Stephen Kaeppler
University of Wisconsin-Madison
Research: Observational Cosmology - Cosmic Microwave Background
Synopsis: Superconducting microstrips might be the way of the future for transportation of signal between an antenna and the detector in observation of the Cosmic Microwave Background. Little previous research has been done on the topic and if this proves to be a useful technology, detectors and feed lines could be put onto single integrated circuits. The main measurement of the microstrips will be the power loss by using a “slit” test which varies length. The power loss of the feed line is to be minimized, and if an optimal design can be found, detector/microstrip coupling can be tested next.

Julie Karel
University of Wisconsin-Madison
Research: Deformation Induced Nanocrystalline in Amorphous Aluminum Alloys
Synopsis: Amorphous aluminum alloys with finely dispersed aluminum nanocrystals have exhibited ultra high tensile strengths and useful ductility while still maintaining lower densities. Unfortunately, not enough is known about the behavior of the nanocrystalline microstructure to make these alloys useful yet. Potential applications include lightweight materials, which would make these alloys extremely useful in the aerospace industry as a possible substitute for their denser, more expensive titanium-alloy counterparts. I will be studying how mechanical work performed on aluminum-rich metallic glasses effects the densities of nanocrystals that are present. It is hypothesized that greater densities of nanocrystals can be achieved than from thermal treatment alone. I will synthesize these amorphous aluminum alloys, characterize them based on their microstructure and determine the density of nanocrystals present. If a large density is present, this will provide an opportunity to study the impact of the novel nanocrystalline microstructure on structural properties. More specifically the measurement of elastic properties and other mechanical properties such as tensile strength and fatigue characteristics would allow for a determination of whether novel microstructures also exhibit superior properties. These superior properties are what would be of great benefit for future applications in the aerospace industry.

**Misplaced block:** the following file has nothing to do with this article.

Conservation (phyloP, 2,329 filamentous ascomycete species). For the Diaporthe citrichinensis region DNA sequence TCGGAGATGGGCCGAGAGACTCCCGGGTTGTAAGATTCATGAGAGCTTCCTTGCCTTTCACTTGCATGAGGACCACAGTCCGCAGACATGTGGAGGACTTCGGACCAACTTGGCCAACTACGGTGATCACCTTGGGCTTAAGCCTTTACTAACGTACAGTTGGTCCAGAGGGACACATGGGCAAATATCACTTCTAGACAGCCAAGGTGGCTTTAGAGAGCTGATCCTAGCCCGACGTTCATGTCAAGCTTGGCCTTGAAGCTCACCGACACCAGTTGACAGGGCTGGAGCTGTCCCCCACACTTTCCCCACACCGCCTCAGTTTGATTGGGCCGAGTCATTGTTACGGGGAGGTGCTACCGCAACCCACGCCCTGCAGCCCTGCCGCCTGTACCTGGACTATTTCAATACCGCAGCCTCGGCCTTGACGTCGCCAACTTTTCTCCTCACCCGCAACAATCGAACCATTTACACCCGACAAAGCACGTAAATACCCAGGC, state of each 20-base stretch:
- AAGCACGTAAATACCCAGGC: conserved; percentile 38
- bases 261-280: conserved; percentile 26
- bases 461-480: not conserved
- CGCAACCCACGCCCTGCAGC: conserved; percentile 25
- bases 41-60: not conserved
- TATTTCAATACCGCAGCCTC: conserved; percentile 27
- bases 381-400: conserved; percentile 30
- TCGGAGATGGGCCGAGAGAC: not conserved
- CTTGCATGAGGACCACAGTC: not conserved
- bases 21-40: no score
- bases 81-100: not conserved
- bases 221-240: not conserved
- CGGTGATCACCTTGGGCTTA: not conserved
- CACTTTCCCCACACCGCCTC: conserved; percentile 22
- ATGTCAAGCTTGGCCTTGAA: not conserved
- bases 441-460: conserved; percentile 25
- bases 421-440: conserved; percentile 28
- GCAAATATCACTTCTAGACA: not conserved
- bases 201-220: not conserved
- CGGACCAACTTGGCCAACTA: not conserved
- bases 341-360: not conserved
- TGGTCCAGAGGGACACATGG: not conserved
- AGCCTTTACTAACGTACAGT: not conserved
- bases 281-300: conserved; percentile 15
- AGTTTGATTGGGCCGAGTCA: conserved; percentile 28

Brian Kaster
Marquette University
Research: Radio wave emissions from type II supernovae
Synopsis: When a star dies, a couple of different things can happen. After the collapse of the core, there can be thermal detonations, further collapses in to neutron stars or black holes, or supernovae. Supernovae are created when the core rebounds after collapse, creating a shockwave that is propelled out of the core. In type Ib/c and type II supernovae, this shockwave interacts with the cloud of gas that, during the life of the star, was stripped off and collected near the star. The interaction with this shockwave and the cloud of gas creates a radio signal that we receive in with the Very Large Array. After the data is flagged, calibrated, and imaged, analysis can proceed. Here the data is graphed as flux verses time on a logarithmic scale, creating a typical light curve. Variations in this light curve are the focus of the research. We use these data sets to try and explain the supernovae and events around them.